I can always tell when the political atmosphere is heating up because my phone rings off the hook from various parties: “Unavailable,” callers identified only by state names ranging from Texas to Michigan to California, someplace called Telefund Inc., and Gallup Polls. I generally never answer these, though one Fundywhatsit phone bank was so offensively persistent that I finally answered, waited until the caller asked for me by name and told him to please stop. He was calling “on behalf of” WETA, the public broadcasting outlet that runs the local classical radio station — which I gladly support with a ten dollar monthly automatic donation.
This is the curse of being glad to support anything; worse, of supporting anything and living in one of the richest Zip Codes in the nation. People with a cause to fund see you as a sponge to be wrung dry, even if you personally are not doing much more than pay your bills with your bare hands. And now they all have computer diallers and they call you forty times a day until whatever campaign they are working is concluded. At the height of one such arc of interruptions I found myself flinging a throw pillow toward the telephone, shouting “Fuck you, Michigan!!!!” And I’m on the Do Not Call Registry.
This Zip Code thing is a minor martyrdom. The longstanding local paper even sticks a thing on its masthead, to attract advertisers, saying it serves “the most affluent communities in the Washington DC area.” Thanks loads. Along with the phone crap all year round, in warm weather we get the door to door people, hell bent on juicy pickings. Religious hucksters have respected my No Solicitors sign since I put it up, but I still get the odd charity-cause importuner, legitimate and otherwise.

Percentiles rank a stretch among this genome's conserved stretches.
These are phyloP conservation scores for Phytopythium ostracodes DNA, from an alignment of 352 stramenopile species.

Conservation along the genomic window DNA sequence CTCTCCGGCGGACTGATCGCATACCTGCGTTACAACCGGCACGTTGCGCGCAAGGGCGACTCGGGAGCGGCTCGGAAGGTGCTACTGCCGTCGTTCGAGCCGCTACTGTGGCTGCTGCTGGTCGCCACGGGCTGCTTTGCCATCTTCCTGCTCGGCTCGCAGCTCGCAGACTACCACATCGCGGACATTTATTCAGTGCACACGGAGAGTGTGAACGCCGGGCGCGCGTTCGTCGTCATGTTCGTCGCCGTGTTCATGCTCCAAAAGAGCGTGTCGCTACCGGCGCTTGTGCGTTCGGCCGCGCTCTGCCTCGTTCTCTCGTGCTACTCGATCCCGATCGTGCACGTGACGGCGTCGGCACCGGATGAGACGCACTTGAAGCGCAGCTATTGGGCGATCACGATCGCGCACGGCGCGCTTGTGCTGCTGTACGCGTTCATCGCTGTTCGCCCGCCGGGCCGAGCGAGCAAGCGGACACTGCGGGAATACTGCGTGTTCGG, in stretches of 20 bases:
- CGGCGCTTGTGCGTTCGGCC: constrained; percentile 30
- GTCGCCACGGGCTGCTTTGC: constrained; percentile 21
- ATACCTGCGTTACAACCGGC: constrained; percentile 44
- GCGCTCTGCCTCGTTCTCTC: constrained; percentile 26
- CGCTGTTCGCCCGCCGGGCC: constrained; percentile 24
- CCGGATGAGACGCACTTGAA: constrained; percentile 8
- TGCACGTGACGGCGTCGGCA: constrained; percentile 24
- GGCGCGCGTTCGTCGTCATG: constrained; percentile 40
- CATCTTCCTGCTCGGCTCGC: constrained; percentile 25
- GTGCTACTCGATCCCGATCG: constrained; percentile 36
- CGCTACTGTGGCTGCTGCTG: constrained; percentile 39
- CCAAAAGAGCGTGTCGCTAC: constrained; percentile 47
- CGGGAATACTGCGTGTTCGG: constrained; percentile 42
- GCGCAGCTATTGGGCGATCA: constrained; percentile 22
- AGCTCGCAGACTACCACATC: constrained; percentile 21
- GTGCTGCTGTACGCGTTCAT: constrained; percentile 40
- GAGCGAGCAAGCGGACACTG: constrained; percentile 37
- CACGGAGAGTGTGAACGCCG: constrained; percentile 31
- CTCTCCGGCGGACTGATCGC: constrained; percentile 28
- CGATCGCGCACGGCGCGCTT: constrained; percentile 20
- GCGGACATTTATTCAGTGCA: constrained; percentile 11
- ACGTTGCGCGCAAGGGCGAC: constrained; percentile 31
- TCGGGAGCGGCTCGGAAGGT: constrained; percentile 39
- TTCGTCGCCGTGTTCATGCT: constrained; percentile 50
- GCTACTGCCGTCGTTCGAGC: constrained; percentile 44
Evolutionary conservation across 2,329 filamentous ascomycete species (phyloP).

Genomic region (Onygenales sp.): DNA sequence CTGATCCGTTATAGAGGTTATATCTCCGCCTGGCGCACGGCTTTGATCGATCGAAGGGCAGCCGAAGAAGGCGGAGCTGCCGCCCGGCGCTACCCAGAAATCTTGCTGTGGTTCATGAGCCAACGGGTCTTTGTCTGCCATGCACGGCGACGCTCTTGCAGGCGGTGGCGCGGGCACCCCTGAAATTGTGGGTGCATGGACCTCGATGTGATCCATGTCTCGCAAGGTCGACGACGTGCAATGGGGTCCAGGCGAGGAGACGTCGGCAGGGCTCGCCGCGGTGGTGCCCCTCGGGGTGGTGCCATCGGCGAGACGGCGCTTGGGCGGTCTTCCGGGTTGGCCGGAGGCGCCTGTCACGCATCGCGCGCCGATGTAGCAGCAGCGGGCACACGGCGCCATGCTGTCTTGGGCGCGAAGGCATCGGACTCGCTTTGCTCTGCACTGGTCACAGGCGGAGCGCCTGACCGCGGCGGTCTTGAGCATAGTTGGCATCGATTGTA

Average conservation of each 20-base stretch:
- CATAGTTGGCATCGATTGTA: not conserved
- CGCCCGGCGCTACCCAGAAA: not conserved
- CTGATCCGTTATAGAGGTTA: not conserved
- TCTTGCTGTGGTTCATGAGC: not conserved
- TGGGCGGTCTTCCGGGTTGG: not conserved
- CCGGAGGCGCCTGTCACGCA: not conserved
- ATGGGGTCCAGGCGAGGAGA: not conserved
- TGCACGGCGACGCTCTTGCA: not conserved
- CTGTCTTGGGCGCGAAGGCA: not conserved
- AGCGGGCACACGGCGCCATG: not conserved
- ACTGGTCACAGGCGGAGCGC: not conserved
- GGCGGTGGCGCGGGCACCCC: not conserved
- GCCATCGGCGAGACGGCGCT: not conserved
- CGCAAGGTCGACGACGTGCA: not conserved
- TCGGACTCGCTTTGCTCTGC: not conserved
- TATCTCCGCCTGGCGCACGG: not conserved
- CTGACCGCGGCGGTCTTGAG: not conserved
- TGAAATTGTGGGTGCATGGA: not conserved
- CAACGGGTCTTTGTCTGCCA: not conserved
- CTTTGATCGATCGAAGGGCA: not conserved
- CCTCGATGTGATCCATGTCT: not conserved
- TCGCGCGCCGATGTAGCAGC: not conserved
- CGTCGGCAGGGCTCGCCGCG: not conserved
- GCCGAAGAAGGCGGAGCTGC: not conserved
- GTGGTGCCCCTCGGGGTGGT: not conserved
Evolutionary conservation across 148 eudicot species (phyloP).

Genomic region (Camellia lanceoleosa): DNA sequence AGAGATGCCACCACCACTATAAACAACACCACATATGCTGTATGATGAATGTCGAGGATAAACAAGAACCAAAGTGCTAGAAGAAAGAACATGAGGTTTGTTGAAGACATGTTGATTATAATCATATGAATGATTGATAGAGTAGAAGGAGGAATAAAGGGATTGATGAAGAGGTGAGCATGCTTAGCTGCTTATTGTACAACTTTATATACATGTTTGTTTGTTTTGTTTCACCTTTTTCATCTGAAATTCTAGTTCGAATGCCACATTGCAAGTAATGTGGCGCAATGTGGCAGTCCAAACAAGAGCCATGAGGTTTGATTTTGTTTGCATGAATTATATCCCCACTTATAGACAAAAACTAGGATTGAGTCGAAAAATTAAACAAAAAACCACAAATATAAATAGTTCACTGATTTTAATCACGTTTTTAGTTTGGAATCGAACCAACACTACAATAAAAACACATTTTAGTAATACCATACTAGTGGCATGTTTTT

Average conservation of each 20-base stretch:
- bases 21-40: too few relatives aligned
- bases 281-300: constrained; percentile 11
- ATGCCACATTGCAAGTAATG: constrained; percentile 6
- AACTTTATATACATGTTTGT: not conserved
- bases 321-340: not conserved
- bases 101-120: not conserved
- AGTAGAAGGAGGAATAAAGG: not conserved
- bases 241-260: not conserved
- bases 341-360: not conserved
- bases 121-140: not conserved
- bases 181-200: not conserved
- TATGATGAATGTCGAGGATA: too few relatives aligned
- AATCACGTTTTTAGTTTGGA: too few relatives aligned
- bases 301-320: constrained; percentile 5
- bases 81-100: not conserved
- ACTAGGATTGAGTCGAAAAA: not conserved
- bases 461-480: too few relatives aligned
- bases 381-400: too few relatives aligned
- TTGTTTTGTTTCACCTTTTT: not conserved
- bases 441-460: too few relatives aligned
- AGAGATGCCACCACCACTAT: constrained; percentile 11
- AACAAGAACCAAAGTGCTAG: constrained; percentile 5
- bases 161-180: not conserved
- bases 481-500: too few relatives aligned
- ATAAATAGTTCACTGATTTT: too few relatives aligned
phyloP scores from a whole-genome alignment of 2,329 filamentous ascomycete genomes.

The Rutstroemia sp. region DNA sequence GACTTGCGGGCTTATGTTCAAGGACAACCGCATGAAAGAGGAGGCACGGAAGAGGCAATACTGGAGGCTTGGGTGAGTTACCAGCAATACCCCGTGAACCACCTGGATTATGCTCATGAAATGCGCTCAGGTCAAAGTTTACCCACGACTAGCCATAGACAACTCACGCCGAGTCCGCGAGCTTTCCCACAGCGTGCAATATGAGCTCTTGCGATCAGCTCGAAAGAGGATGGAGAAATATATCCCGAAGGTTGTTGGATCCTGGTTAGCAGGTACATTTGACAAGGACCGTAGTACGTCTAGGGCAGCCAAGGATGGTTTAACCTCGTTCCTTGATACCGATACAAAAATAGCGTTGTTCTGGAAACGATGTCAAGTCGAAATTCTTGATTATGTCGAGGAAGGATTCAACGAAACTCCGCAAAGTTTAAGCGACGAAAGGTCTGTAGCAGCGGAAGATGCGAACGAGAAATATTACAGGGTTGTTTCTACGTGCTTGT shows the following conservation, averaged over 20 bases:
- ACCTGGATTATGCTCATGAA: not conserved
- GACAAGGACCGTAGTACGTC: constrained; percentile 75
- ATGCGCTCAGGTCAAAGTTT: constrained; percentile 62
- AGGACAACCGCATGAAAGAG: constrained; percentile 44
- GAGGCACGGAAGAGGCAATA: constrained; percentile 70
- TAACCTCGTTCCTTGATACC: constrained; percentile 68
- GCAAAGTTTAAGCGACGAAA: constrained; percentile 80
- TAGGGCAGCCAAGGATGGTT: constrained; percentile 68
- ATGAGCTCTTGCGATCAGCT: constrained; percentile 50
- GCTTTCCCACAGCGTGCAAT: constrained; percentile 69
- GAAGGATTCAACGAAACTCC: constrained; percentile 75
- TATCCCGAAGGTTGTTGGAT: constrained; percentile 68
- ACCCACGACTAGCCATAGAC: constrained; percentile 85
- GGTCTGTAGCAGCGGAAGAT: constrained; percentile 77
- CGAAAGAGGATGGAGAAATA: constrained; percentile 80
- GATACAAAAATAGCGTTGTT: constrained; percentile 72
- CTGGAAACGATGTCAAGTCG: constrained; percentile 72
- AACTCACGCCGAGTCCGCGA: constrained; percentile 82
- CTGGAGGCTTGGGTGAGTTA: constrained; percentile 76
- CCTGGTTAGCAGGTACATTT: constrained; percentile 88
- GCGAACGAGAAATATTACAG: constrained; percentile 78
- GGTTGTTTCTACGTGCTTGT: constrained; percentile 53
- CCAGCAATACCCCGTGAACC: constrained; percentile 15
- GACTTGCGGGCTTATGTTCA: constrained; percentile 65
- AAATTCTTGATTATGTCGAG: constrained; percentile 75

The screwball who knocked on my door last night was wearing a polo shirt engrossed with an embroidered logo, something about the Community Services Board of some township downstate — Hampton Roads, Roanoke or Norfolk, I forget (because of the terminal K sound I am always mixing those last two up so it was probably one of them). I was getting started with a new client and shooed him away, feeling slightly rattled and saying something like “I work out of my house and am with a client so it’ll have to be another time.”
He must have been watching for the minute my client left because he was right back at the door, knocking “Shave and a haircut” (I hate people who do that) as soon as the car was out of the driveway. I ignored him. He shaved and haircutted two more times and then went away.
Tonight I had a long dinner break, and sure enough, there on the porch was old Shavey Haircut — a trim black man who had not been shaving many years himself, sporting a laminated necktag: Entrepeneur Sales, and asking if I were “the owner.” Of the house I guess.
“I’m sorry,” I said, “I am not interested in people coming to my door to raise funds or sell me things.”
“You told me to come,” he insisted. He waved the tag around, giving his name (as God is my witness) as Michael Jackson, and quoting my unfortunate phrase “another time.” I pointed out the No Soliciting sign and explained its meaning in words of one syllable. He began to raise his voice. “You said come back another time and now I think you’re trying to make a joke out of me!” The pepper spray was handy on the sofa table. “Okay, you need to leave now,” I said in a loud level voice, illustrating the concept by gesturing in the direction of Gone with both forefingers. “Well you told me to come back and I wouldnta come back but you making me into a fool–” “You need to be gone.” This time I added a pinky finger, for extra apotropaic effect.
He continued sputtering about the apparent permanent injury to his amour propre I had inflicted. “Do you want me to call a policeman?” I overrode him. What exactly he hoped to accomplish at this point was unclear. He slouched off and up the street, still fuming.
I called a policeman. Actually I got a policeman and a policewoman. She did a fruitless driveabout looking for Shavey Haircut around the hood.
“Every year when the weather gets warm we get inundated by these guys,” said Guy Cop. “They don’t have a permit anyway, it’s illegal for them to even knock. We can summons them. Thanks for calling.”
“I don’t usually feel the need over people who knock on my door, but he wasn’t wrapped too tight,” I said.
I checked the locks on everything after the cop left, just to be sure. I probably have thirty pounds on the little fucker, and Capstun, but who needs the grief.
At least it makes screaming at Michigan seem like a minor nuisance.
I need a Zip Code transplant.